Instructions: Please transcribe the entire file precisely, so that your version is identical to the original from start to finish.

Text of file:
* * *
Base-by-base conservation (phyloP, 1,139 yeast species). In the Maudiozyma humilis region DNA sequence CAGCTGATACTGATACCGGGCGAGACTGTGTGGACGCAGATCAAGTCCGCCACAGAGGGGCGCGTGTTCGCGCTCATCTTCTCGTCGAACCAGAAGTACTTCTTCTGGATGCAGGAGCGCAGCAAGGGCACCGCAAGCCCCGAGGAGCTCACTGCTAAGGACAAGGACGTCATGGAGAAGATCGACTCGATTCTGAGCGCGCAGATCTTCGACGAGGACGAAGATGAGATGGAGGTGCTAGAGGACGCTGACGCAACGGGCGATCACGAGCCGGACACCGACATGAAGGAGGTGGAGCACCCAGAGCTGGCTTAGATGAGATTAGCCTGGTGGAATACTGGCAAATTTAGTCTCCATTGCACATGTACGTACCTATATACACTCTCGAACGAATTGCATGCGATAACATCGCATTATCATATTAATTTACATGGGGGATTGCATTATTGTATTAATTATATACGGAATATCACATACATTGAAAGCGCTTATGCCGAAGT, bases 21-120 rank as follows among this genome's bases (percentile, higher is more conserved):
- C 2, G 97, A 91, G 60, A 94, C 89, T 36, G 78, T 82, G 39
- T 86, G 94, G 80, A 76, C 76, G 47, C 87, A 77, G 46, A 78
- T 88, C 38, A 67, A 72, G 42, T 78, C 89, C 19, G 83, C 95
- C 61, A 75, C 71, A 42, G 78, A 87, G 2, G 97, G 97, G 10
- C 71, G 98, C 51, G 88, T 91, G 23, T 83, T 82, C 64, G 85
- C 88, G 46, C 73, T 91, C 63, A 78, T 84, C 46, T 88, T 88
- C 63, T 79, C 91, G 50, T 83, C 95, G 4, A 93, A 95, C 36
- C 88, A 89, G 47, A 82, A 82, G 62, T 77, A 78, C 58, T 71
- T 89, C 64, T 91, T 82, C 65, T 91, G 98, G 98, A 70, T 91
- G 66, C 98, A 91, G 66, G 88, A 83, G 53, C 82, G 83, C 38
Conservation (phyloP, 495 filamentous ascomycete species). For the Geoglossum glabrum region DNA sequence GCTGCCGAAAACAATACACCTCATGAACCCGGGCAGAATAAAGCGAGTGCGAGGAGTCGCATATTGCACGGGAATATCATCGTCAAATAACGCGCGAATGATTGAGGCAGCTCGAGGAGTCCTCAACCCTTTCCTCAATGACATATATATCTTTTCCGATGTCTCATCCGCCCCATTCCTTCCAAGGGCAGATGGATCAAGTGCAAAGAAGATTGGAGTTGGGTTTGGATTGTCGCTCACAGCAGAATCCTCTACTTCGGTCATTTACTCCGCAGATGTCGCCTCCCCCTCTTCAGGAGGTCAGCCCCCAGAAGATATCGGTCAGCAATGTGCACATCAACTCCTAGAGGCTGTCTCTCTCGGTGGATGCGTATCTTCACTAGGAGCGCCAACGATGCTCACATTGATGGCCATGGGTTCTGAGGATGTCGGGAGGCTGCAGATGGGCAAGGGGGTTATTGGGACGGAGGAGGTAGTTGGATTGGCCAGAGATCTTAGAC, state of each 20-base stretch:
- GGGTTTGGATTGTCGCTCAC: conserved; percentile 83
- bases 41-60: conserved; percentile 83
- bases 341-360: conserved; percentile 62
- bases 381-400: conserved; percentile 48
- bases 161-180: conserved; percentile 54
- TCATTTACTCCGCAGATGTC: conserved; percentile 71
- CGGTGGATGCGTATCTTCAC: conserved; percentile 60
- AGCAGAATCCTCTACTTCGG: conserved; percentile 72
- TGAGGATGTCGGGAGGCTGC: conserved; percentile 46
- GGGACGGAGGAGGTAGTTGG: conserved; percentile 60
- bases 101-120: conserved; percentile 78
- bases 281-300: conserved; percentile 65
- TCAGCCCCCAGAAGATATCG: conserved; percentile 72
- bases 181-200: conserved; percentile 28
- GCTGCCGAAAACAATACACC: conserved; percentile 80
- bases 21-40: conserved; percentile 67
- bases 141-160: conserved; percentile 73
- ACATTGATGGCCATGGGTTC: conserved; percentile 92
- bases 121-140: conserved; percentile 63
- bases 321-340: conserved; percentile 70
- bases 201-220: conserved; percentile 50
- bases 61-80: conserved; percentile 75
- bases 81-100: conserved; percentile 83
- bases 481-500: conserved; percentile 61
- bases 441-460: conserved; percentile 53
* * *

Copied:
Base-by-base conservation (phyloP, 1,139 yeast species). In the Maudiozyma humilis region DNA sequence CAGCTGATACTGATACCGGGCGAGACTGTGTGGACGCAGATCAAGTCCGCCACAGAGGGGCGCGTGTTCGCGCTCATCTTCTCGTCGAACCAGAAGTACTTCTTCTGGATGCAGGAGCGCAGCAAGGGCACCGCAAGCCCCGAGGAGCTCACTGCTAAGGACAAGGACGTCATGGAGAAGATCGACTCGATTCTGAGCGCGCAGATCTTCGACGAGGACGAAGATGAGATGGAGGTGCTAGAGGACGCTGACGCAACGGGCGATCACGAGCCGGACACCGACATGAAGGAGGTGGAGCACCCAGAGCTGGCTTAGATGAGATTAGCCTGGTGGAATACTGGCAAATTTAGTCTCCATTGCACATGTACGTACCTATATACACTCTCGAACGAATTGCATGCGATAACATCGCATTATCATATTAATTTACATGGGGGATTGCATTATTGTATTAATTATATACGGAATATCACATACATTGAAAGCGCTTATGCCGAAGT, bases 21-120 rank as follows among this genome's bases (percentile, higher is more conserved):
- C 2, G 97, A 91, G 60, A 94, C 89, T 36, G 78, T 82, G 39
- T 86, G 94, G 80, A 76, C 76, G 47, C 87, A 77, G 46, A 78
- T 88, C 38, A 67, A 72, G 42, T 78, C 89, C 19, G 83, C 95
- C 61, A 75, C 71, A 42, G 78, A 87, G 2, G 97, G 97, G 10
- C 71, G 98, C 51, G 88, T 91, G 23, T 83, T 82, C 64, G 85
- C 88, G 46, C 73, T 91, C 63, A 78, T 84, C 46, T 88, T 88
- C 63, T 79, C 91, G 50, T 83, C 95, G 4, A 93, A 95, C 36
- C 88, A 89, G 47, A 82, A 82, G 62, T 77, A 78, C 58, T 71
- T 89, C 64, T 91, T 82, C 65, T 91, G 98, G 98, A 70, T 91
- G 66, C 98, A 91, G 66, G 88, A 83, G 53, C 82, G 83, C 38
Conservation (phyloP, 495 filamentous ascomycete species). For the Geoglossum glabrum region DNA sequence GCTGCCGAAAACAATACACCTCATGAACCCGGGCAGAATAAAGCGAGTGCGAGGAGTCGCATATTGCACGGGAATATCATCGTCAAATAACGCGCGAATGATTGAGGCAGCTCGAGGAGTCCTCAACCCTTTCCTCAATGACATATATATCTTTTCCGATGTCTCATCCGCCCCATTCCTTCCAAGGGCAGATGGATCAAGTGCAAAGAAGATTGGAGTTGGGTTTGGATTGTCGCTCACAGCAGAATCCTCTACTTCGGTCATTTACTCCGCAGATGTCGCCTCCCCCTCTTCAGGAGGTCAGCCCCCAGAAGATATCGGTCAGCAATGTGCACATCAACTCCTAGAGGCTGTCTCTCTCGGTGGATGCGTATCTTCACTAGGAGCGCCAACGATGCTCACATTGATGGCCATGGGTTCTGAGGATGTCGGGAGGCTGCAGATGGGCAAGGGGGTTATTGGGACGGAGGAGGTAGTTGGATTGGCCAGAGATCTTAGAC, state of each 20-base stretch:
- GGGTTTGGATTGTCGCTCAC: conserved; percentile 83
- bases 41-60: conserved; percentile 83
- bases 341-360: conserved; percentile 62
- bases 381-400: conserved; percentile 48
- bases 161-180: conserved; percentile 54
- TCATTTACTCCGCAGATGTC: conserved; percentile 71
- CGGTGGATGCGTATCTTCAC: conserved; percentile 60
- AGCAGAATCCTCTACTTCGG: conserved; percentile 72
- TGAGGATGTCGGGAGGCTGC: conserved; percentile 46
- GGGACGGAGGAGGTAGTTGG: conserved; percentile 60
- bases 101-120: conserved; percentile 78
- bases 281-300: conserved; percentile 65
- TCAGCCCCCAGAAGATATCG: conserved; percentile 72
- bases 181-200: conserved; percentile 28
- GCTGCCGAAAACAATACACC: conserved; percentile 80
- bases 21-40: conserved; percentile 67
- bases 141-160: conserved; percentile 73
- ACATTGATGGCCATGGGTTC: conserved; percentile 92
- bases 121-140: conserved; percentile 63
- bases 321-340: conserved; percentile 70
- bases 201-220: conserved; percentile 50
- bases 61-80: conserved; percentile 75
- bases 81-100: conserved; percentile 83
- bases 481-500: conserved; percentile 61
- bases 441-460: conserved; percentile 53